Fast Flux

Attackers usually spoof their IP addresses while performing an attack. Fast flux is a constantly changing location-based data technique to conceal the attack’s source. It hides the attacker's true location and provides them enough time to exploit. Flux can be single, double, or of any other variant. While a single flux alters the web server's address, double flux can alter the web server's address and the names of DNS servers.

Reflected Attacks

Attackers send many requests or queries while spoofing their IP address and use the victim's source address. When these questions are answered, they will be redirected to the victim for attempting attacks.

DNS Functioning: Authoritative Vs. Recursive DNS Servers

Where the authoritative nameserver keeps information on the DNS records, a recursive server positions itself between the authoritative server and the end-user. To reach the nameserver, the recursive server penetrates the DNS tree to access the domain’s records. Both servers hold some key differences:

Authoritative DNS Server

Think of the IP address as the phone number and the person's name as the URL of the website. The phone book connecting IP addresses to their respective domain names is available on an authoritative DNS server. They respond to queries sent by recursive DNS nameservers that give directions to find websites. These responses have the IP addresses of domains involved in the query.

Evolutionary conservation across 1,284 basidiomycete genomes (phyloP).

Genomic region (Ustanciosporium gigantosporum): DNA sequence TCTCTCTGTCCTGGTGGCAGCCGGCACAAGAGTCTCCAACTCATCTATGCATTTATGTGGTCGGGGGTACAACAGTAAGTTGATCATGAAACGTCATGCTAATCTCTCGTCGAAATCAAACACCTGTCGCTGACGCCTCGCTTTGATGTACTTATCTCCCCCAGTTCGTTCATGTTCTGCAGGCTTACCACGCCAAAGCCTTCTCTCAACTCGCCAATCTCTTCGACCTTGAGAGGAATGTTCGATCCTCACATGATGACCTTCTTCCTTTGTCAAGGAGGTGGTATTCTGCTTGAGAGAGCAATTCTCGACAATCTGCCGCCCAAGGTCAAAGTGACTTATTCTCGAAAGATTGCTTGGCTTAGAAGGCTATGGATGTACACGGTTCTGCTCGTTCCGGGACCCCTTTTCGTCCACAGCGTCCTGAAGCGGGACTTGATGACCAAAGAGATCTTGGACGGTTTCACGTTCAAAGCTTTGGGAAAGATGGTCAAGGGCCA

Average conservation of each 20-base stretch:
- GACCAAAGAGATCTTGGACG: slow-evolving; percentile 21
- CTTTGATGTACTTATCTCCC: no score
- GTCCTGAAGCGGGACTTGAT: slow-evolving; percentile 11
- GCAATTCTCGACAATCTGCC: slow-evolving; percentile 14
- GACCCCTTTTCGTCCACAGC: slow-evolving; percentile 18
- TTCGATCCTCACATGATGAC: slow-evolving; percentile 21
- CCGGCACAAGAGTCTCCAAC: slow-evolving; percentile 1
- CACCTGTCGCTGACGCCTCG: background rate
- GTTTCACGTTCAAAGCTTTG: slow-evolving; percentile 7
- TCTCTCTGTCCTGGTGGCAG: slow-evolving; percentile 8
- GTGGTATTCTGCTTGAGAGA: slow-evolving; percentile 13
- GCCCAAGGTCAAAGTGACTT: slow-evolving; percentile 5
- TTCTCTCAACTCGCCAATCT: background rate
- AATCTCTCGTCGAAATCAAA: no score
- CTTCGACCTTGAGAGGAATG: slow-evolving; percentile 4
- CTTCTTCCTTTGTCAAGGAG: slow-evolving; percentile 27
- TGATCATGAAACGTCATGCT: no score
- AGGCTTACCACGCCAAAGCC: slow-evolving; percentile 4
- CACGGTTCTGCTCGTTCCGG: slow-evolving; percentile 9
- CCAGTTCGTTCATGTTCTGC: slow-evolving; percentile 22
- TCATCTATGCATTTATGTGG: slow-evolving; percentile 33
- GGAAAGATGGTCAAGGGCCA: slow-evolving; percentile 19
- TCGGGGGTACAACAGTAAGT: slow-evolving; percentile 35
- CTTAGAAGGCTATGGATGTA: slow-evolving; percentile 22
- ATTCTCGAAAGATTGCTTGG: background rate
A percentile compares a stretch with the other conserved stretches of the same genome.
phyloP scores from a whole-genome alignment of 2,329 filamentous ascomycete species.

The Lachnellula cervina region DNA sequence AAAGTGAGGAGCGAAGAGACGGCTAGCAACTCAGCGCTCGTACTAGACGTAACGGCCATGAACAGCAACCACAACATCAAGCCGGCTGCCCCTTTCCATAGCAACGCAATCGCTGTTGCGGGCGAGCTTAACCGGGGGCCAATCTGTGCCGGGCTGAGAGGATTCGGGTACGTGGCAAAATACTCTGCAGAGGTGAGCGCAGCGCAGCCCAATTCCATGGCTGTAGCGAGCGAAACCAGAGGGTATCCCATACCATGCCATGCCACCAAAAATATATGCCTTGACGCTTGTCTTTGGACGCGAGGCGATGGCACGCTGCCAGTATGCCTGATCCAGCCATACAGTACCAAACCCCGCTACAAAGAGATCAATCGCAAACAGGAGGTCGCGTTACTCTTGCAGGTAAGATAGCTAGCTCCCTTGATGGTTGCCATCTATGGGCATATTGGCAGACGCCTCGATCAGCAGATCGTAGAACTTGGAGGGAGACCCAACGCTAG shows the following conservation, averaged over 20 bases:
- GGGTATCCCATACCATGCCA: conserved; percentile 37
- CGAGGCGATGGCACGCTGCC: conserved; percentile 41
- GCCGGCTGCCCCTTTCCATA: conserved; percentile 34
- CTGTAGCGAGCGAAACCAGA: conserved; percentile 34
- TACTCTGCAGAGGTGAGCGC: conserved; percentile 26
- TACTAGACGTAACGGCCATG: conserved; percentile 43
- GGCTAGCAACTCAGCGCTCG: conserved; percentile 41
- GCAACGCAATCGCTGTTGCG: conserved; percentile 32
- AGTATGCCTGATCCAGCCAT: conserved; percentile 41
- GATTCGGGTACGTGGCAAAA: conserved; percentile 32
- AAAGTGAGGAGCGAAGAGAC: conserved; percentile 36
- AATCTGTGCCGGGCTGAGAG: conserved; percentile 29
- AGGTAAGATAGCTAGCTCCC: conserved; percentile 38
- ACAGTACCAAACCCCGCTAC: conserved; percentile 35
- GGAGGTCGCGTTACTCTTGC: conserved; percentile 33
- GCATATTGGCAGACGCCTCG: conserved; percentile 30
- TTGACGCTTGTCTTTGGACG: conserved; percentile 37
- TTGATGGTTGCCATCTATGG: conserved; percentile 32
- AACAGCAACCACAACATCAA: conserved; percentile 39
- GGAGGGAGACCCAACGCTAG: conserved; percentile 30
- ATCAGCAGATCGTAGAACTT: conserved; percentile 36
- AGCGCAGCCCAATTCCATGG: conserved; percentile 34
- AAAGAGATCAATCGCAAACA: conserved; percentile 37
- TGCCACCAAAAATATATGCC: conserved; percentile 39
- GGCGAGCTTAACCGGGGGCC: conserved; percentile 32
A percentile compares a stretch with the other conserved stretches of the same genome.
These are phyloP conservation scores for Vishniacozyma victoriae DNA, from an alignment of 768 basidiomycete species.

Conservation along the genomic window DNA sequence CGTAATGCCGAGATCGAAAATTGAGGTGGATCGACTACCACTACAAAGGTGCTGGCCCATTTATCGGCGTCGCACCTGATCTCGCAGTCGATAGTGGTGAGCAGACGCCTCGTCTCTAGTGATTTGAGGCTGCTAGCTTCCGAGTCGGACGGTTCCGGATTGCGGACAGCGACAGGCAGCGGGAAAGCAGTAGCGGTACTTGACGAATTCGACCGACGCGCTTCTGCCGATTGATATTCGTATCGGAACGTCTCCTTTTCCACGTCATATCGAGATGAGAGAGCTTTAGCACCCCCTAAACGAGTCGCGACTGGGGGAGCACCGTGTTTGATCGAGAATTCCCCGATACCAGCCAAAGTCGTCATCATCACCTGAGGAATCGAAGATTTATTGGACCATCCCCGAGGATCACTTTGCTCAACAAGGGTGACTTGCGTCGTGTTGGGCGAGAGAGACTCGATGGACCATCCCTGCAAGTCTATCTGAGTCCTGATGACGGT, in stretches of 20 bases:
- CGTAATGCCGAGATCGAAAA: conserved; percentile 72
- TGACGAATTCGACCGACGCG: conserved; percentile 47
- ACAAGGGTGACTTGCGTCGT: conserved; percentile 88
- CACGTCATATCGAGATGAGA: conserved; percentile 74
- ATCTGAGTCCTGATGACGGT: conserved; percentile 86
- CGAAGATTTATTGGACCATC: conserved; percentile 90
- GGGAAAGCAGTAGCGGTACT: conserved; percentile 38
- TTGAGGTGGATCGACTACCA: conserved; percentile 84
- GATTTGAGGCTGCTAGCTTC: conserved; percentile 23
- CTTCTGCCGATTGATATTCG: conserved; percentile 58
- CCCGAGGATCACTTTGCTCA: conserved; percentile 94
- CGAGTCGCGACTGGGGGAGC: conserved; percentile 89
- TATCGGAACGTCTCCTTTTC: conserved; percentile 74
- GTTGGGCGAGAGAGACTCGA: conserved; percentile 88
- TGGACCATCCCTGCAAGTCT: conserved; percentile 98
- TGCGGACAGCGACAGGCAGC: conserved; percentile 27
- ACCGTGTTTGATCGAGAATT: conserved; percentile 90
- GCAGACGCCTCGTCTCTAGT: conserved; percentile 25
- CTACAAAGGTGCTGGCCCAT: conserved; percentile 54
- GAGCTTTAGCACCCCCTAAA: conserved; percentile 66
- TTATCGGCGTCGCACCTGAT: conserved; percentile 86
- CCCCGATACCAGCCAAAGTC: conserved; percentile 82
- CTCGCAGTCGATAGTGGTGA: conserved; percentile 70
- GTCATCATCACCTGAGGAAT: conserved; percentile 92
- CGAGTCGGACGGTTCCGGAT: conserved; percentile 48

Any region covered by an authoritative DNS server performs two crucial tasks. The server maintains lists of domain names and the associated IP addresses. Next, the server answers queries regarding the IP address corresponding with a domain name.

The recursive DNS server transmits the information back to the computer after receiving the response. Then, the computer uses that information to connect with the IP address and allows users to view the website.

Recursive DNS Server

The recursive DNS server receives a URL that a user types into a web browser. The server examines its cache memory to check whether the IP address is saved. DNS server will send the IP address to the browser if the IP address is already available.

The process of getting the IP will continue for users if the recursive DNS server doesn’t locate the IP address when it searches its memory. The IP address is kept in a recursive DNS server for a predetermined time defined by the domain owner using a parameter known as a time to live (TTL).

Some Measures Against DNS Attacks

  • To protect sensitive data, use digital signatures and certificates to authenticate sessions.

  • Regularly update and use the most recent versions of open-source software to resolve DNS queries.

  • Install suitable patches regularly while fixing bugs.

  • Replicate data across some servers so that if data is corrupted or lost, it can be recovered from the others. This could also help to avoid single-point failure.

  • To prevent spoofing, block repeated queries.

  • Limit the number of potential queries.